Covering all ground from inspired to insipid.
Jerome Blakeney 2009-03-27
Doing what exactly it says on the cover, Remixed takes the Vancouver-based collective's self-titled first album and hands it over to some star remixers. Considering Canada's status as cultural melting pot supreme the results are surprisingly varied covering; all ground from inspired to insipid.
The problem may be that the original material was a little too flawed to start with. Depending on your stance, the whole idea of a 'fusion' outfit that combines Dhol, fiddle and breakbeats in a peculiar Irish/Asian stew is either a marvellously wide-ranging and free-thinking concept or it's world music of the worst kind; diluting folk forms that don't bear too much modern mangling just for the sake of it. For instance DJ Swami's remix of Dil Nachde is perfectly fine, filled with crunchy sequencers and thumping bass drums, but that Irish fiddle doesn't really sit that well.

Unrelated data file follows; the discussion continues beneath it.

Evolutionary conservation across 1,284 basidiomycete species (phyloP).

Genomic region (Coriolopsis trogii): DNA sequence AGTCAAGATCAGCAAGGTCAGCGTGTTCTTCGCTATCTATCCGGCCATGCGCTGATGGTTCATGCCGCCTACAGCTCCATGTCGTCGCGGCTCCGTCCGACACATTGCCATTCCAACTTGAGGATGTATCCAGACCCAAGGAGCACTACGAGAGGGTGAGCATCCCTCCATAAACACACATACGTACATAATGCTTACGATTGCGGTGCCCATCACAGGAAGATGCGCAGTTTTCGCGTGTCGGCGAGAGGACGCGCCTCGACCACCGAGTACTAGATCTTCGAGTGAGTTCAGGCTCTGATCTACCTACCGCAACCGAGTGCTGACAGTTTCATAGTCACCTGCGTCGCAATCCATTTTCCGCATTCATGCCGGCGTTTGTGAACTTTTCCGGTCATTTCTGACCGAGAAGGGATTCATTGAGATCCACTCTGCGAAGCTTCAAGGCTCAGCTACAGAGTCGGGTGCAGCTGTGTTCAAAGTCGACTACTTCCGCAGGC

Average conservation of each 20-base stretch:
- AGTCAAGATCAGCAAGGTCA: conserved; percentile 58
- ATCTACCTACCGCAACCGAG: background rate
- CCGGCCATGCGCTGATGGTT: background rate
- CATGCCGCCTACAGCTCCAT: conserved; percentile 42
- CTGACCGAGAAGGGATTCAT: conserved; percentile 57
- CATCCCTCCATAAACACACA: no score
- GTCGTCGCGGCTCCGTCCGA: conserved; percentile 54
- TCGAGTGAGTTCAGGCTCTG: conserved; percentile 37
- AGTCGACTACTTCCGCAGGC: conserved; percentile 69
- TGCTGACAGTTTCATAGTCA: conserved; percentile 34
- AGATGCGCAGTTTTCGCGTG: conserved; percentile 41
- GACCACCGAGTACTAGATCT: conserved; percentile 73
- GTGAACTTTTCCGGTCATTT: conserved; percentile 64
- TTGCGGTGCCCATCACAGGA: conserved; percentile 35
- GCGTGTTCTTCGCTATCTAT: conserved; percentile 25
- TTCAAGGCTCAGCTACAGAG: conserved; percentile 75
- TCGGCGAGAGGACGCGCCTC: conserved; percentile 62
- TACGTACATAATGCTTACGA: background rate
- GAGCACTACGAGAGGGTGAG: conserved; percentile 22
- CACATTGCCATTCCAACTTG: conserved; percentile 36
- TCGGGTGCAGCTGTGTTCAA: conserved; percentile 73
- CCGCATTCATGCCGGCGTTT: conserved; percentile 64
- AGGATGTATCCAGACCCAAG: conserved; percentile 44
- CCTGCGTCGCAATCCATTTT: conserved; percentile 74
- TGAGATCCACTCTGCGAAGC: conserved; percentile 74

On the flip side of the coin we do get the fabulous Double O Dubstep remix by Steven Mek of Nightstep which manges to be both eery and enigmatic. Meanwhile Eccodek's One Drop remix of Stage 5 is in turns dubby and mesmeric. The same goes for the Alice Russell-feauring Apples remixed by Tspoon.
A lot of what's on offer here is acceptable, if hardly groundbreaking, dance music that's going to sound fantastic in the clubs (like Sharmaji's trance-tastic Sub Swara remix of get On the Bus) but never really do more than make a fine background to getting ready for going out if played at home. Ultimately, if you're looking for an exploration of how to beef up or westernise Asian flavas then there are far more succesful and adventurous examples to be had. So, a (re)mixed bag indeed.